Banks and financial institutions have been on the back-foot in the reputations stakes for a long time now. From global movements such as Occupy Wall Street, to those closer to home with protests against Adani’s Queensland coal project (with all four of Australia’s big banks ruling out funding.)
It doesn’t look like our banks are in danger of going under anytime soon. But the fact is that they are in a constant battle to repair and salvage their reputations. You don’t want a personal or business brand like that.
Few businesses in other industries would have survived if they were in the same position. Certainly no small to medium-sized business would.
The Commonwealth Bank shake-up also meant that departing CBA boss Ian Narev’s pay was slashed by 55 per cent.
Most of us wouldn’t survive a 55 per cent pay cut. Imagine if we were all to be remunerated in this way! If we could lose it all because our salary was directly linked to our reputation, not just our measurable performance.
The thing is (though you might not realise it) your wages do depend on your trustworthiness and reputation. Whether you are the head of your own company, or receive a salary from others.
“In the end, your reputation – your personal brand, is all you have. It is your greatest asset. Don’t let it become your greatest weakness.”
Don’t believe me? Just look at those who have recently fallen…
CBA boss Ian Narev…
Uber CEO Travis Kalanick…
Believe me yet?
These men were on top of the world, earning huge sums, before their loss of reputation brought it all crashing down.
You may manage to cover up wrongdoing and abuse of power for a time (maybe even a long time) but you can’t cover it up forever. There is always a reckoning. It’s funny how Karma works.
In the end, your reputation – your personal brand, is all you have. It is your greatest asset. Don’t let it become your greatest weakness.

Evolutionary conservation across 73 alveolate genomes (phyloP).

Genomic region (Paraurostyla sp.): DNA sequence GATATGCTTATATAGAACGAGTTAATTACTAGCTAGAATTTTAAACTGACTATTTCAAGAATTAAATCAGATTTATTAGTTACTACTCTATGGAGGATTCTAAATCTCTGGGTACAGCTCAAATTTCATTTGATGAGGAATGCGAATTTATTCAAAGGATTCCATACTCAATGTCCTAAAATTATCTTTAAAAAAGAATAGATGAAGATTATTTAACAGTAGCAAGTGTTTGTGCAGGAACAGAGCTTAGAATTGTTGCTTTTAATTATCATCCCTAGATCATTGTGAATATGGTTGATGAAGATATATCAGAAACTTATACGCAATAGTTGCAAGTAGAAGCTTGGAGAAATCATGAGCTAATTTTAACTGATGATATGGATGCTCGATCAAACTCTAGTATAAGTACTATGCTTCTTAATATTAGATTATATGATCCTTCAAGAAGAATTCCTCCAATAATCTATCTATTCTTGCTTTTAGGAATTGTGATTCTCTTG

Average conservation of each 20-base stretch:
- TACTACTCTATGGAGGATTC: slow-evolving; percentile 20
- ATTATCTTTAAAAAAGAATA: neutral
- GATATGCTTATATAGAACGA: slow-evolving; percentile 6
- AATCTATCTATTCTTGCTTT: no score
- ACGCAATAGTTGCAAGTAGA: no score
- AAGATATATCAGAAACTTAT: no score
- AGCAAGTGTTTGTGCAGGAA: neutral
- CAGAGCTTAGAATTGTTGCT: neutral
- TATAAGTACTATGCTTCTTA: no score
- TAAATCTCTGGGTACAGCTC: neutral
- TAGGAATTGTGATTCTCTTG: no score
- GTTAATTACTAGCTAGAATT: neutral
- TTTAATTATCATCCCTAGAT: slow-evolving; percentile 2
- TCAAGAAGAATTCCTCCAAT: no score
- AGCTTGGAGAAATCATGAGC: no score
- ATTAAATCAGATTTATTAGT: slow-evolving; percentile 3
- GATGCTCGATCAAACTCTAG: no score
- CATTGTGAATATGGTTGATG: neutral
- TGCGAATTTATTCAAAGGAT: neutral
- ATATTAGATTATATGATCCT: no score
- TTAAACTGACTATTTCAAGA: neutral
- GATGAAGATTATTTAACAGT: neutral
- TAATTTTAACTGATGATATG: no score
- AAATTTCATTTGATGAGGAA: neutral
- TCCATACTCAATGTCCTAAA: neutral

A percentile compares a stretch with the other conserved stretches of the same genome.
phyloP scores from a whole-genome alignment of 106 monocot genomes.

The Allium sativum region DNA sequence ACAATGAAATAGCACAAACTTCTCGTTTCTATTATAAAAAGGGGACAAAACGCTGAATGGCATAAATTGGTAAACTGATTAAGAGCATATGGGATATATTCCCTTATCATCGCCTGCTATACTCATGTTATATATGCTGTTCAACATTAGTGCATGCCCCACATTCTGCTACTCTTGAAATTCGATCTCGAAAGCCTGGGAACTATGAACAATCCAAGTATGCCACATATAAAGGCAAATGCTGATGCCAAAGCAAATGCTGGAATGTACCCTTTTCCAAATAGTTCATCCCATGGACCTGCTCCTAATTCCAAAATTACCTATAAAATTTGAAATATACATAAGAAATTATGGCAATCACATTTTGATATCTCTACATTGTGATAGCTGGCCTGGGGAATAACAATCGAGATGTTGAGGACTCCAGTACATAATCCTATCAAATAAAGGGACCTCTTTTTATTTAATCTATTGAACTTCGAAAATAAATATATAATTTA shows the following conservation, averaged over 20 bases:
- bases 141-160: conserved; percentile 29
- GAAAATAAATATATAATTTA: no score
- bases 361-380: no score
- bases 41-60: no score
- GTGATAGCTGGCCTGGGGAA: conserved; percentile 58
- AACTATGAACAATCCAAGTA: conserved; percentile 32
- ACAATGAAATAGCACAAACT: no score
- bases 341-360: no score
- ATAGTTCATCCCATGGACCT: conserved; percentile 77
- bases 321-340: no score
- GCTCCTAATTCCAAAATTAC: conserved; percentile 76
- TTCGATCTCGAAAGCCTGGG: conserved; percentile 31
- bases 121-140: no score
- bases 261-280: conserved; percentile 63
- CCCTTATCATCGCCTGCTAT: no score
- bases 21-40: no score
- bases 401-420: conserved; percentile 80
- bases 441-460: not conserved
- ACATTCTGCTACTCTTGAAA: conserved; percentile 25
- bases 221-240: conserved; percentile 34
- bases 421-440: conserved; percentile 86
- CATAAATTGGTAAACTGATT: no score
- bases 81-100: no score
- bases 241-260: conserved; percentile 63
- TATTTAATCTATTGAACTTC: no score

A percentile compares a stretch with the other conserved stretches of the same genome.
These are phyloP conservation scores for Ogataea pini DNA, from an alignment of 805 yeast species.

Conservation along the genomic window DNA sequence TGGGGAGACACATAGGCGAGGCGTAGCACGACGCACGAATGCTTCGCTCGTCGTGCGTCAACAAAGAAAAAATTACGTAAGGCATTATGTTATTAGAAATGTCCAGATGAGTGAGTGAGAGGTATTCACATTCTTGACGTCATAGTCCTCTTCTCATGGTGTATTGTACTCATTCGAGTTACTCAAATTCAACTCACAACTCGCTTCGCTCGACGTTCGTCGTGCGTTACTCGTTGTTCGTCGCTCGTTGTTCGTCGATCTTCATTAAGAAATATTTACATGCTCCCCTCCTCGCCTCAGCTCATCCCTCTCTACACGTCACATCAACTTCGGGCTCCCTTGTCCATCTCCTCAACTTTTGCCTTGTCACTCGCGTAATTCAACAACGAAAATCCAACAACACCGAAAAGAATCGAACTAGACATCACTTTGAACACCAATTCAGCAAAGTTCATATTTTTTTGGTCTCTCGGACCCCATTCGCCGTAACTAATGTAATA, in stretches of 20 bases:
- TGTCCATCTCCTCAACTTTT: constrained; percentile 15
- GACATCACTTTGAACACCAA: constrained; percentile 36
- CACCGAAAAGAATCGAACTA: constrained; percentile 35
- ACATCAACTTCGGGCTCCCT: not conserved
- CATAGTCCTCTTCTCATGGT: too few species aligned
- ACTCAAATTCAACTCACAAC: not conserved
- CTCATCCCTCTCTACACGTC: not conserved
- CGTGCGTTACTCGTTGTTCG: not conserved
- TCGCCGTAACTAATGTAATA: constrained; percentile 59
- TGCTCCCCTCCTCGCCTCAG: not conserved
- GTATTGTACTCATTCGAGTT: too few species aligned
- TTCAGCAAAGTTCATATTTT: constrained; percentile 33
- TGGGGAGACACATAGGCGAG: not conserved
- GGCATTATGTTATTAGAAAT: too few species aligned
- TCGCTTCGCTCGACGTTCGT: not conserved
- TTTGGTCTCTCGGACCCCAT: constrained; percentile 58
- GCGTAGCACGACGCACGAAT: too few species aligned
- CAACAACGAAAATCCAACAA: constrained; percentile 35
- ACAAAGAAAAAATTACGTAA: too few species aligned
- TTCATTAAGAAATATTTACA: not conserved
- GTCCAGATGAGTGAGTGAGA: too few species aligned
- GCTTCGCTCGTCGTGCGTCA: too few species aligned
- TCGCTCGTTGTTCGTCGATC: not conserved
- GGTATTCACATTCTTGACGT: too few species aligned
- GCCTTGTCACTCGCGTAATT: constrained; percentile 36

Forget about job security – no such thing really exists, never did, never will, – if the head of our nation’s largest bank can be toppled, then we all can.
We like to pretend that we have found security, in our jobs, in our relationships, in ourselves, but our world can’t guarantee security to anyone, and really, what is life without some risk?
At the end of the day, if your personal brand is strong – if you were to lose your job or even your company (not through serious misconduct or mismanagement, but through the risks you took on the way to greatness) then this is still no great disaster.
You still have your skills, your experience, and your reputation.
You have everything!
Let me know what you think – I’d love to hear about your experiences.
Jon Michail and his team at Image Group International partner with their clients to achieve breakthrough results with contrarian and disruptive ways to grow and monetise their personal and business brands. A veteran, multi-award winning coach and author with a Who’s Who clientele, Jon is the CEO and Founder of Image Group International, an Australian-based corporate and personal brand image advisory and coaching organisation that conducts transformational seminars, workshops and one-on-one coaching in over four continents. He is recognised as Australasia’s No. 1 Image Coach.